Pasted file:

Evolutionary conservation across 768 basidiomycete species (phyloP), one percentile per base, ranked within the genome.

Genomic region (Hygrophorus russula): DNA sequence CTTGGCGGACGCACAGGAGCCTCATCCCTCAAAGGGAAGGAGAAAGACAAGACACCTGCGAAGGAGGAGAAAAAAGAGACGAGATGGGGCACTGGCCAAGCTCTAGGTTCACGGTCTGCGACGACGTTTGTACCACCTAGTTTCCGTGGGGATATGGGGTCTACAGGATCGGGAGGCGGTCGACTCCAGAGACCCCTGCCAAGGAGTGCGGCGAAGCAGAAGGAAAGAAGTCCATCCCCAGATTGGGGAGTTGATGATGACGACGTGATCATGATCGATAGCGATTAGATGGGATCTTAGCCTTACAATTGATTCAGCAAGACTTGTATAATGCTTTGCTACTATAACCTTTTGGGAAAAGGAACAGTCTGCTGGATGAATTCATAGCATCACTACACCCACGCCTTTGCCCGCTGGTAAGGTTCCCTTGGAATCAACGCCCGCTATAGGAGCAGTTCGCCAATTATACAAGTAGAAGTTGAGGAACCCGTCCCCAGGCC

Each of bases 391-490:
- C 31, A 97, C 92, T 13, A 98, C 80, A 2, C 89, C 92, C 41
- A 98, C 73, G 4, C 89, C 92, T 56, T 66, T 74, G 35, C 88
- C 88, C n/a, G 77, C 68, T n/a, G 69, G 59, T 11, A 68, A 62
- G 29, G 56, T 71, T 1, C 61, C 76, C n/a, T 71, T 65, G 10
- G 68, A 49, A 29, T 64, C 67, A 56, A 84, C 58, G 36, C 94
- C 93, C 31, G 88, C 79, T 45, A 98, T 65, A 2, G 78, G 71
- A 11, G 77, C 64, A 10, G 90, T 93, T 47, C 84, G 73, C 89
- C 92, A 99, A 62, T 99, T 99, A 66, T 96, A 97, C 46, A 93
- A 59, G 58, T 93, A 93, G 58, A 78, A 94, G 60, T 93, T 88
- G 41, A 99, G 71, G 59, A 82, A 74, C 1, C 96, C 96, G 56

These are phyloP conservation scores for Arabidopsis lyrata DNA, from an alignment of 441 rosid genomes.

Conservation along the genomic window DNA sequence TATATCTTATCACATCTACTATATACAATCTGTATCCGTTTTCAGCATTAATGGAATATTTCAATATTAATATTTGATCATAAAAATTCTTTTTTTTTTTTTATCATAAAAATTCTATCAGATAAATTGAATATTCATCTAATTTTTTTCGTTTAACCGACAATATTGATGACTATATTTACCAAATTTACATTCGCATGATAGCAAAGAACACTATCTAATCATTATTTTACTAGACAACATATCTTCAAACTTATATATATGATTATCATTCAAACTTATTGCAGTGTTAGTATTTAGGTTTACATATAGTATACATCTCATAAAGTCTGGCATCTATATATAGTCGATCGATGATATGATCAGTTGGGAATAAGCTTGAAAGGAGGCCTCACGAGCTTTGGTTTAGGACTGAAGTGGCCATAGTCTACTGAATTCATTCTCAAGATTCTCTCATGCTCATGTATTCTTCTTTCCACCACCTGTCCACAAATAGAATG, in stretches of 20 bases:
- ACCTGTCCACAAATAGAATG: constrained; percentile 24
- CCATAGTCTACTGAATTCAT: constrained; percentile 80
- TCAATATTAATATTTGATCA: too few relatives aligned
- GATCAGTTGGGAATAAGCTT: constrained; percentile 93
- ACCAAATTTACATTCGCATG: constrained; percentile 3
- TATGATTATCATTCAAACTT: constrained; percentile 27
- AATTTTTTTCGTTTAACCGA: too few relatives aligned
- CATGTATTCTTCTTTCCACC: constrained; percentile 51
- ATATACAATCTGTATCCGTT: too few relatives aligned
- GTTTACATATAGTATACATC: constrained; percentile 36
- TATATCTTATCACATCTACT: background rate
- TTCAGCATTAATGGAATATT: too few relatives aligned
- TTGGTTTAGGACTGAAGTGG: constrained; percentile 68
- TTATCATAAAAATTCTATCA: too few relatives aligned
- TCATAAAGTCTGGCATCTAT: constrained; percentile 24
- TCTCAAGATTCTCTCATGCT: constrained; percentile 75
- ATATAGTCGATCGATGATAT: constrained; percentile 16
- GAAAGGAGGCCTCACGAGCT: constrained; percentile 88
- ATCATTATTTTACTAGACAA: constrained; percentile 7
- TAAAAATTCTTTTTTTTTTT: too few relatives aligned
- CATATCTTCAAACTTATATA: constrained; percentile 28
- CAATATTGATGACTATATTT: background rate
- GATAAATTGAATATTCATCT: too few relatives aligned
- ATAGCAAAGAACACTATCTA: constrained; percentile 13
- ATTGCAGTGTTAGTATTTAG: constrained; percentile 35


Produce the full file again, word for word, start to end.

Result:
Evolutionary conservation across 768 basidiomycete species (phyloP), one percentile per base, ranked within the genome.

Genomic region (Hygrophorus russula): DNA sequence CTTGGCGGACGCACAGGAGCCTCATCCCTCAAAGGGAAGGAGAAAGACAAGACACCTGCGAAGGAGGAGAAAAAAGAGACGAGATGGGGCACTGGCCAAGCTCTAGGTTCACGGTCTGCGACGACGTTTGTACCACCTAGTTTCCGTGGGGATATGGGGTCTACAGGATCGGGAGGCGGTCGACTCCAGAGACCCCTGCCAAGGAGTGCGGCGAAGCAGAAGGAAAGAAGTCCATCCCCAGATTGGGGAGTTGATGATGACGACGTGATCATGATCGATAGCGATTAGATGGGATCTTAGCCTTACAATTGATTCAGCAAGACTTGTATAATGCTTTGCTACTATAACCTTTTGGGAAAAGGAACAGTCTGCTGGATGAATTCATAGCATCACTACACCCACGCCTTTGCCCGCTGGTAAGGTTCCCTTGGAATCAACGCCCGCTATAGGAGCAGTTCGCCAATTATACAAGTAGAAGTTGAGGAACCCGTCCCCAGGCC

Each of bases 391-490:
- C 31, A 97, C 92, T 13, A 98, C 80, A 2, C 89, C 92, C 41
- A 98, C 73, G 4, C 89, C 92, T 56, T 66, T 74, G 35, C 88
- C 88, C n/a, G 77, C 68, T n/a, G 69, G 59, T 11, A 68, A 62
- G 29, G 56, T 71, T 1, C 61, C 76, C n/a, T 71, T 65, G 10
- G 68, A 49, A 29, T 64, C 67, A 56, A 84, C 58, G 36, C 94
- C 93, C 31, G 88, C 79, T 45, A 98, T 65, A 2, G 78, G 71
- A 11, G 77, C 64, A 10, G 90, T 93, T 47, C 84, G 73, C 89
- C 92, A 99, A 62, T 99, T 99, A 66, T 96, A 97, C 46, A 93
- A 59, G 58, T 93, A 93, G 58, A 78, A 94, G 60, T 93, T 88
- G 41, A 99, G 71, G 59, A 82, A 74, C 1, C 96, C 96, G 56

These are phyloP conservation scores for Arabidopsis lyrata DNA, from an alignment of 441 rosid genomes.

Conservation along the genomic window DNA sequence TATATCTTATCACATCTACTATATACAATCTGTATCCGTTTTCAGCATTAATGGAATATTTCAATATTAATATTTGATCATAAAAATTCTTTTTTTTTTTTTATCATAAAAATTCTATCAGATAAATTGAATATTCATCTAATTTTTTTCGTTTAACCGACAATATTGATGACTATATTTACCAAATTTACATTCGCATGATAGCAAAGAACACTATCTAATCATTATTTTACTAGACAACATATCTTCAAACTTATATATATGATTATCATTCAAACTTATTGCAGTGTTAGTATTTAGGTTTACATATAGTATACATCTCATAAAGTCTGGCATCTATATATAGTCGATCGATGATATGATCAGTTGGGAATAAGCTTGAAAGGAGGCCTCACGAGCTTTGGTTTAGGACTGAAGTGGCCATAGTCTACTGAATTCATTCTCAAGATTCTCTCATGCTCATGTATTCTTCTTTCCACCACCTGTCCACAAATAGAATG, in stretches of 20 bases:
- ACCTGTCCACAAATAGAATG: constrained; percentile 24
- CCATAGTCTACTGAATTCAT: constrained; percentile 80
- TCAATATTAATATTTGATCA: too few relatives aligned
- GATCAGTTGGGAATAAGCTT: constrained; percentile 93
- ACCAAATTTACATTCGCATG: constrained; percentile 3
- TATGATTATCATTCAAACTT: constrained; percentile 27
- AATTTTTTTCGTTTAACCGA: too few relatives aligned
- CATGTATTCTTCTTTCCACC: constrained; percentile 51
- ATATACAATCTGTATCCGTT: too few relatives aligned
- GTTTACATATAGTATACATC: constrained; percentile 36
- TATATCTTATCACATCTACT: background rate
- TTCAGCATTAATGGAATATT: too few relatives aligned
- TTGGTTTAGGACTGAAGTGG: constrained; percentile 68
- TTATCATAAAAATTCTATCA: too few relatives aligned
- TCATAAAGTCTGGCATCTAT: constrained; percentile 24
- TCTCAAGATTCTCTCATGCT: constrained; percentile 75
- ATATAGTCGATCGATGATAT: constrained; percentile 16
- GAAAGGAGGCCTCACGAGCT: constrained; percentile 88
- ATCATTATTTTACTAGACAA: constrained; percentile 7
- TAAAAATTCTTTTTTTTTTT: too few relatives aligned
- CATATCTTCAAACTTATATA: constrained; percentile 28
- CAATATTGATGACTATATTT: background rate
- GATAAATTGAATATTCATCT: too few relatives aligned
- ATAGCAAAGAACACTATCTA: constrained; percentile 13
- ATTGCAGTGTTAGTATTTAG: constrained; percentile 35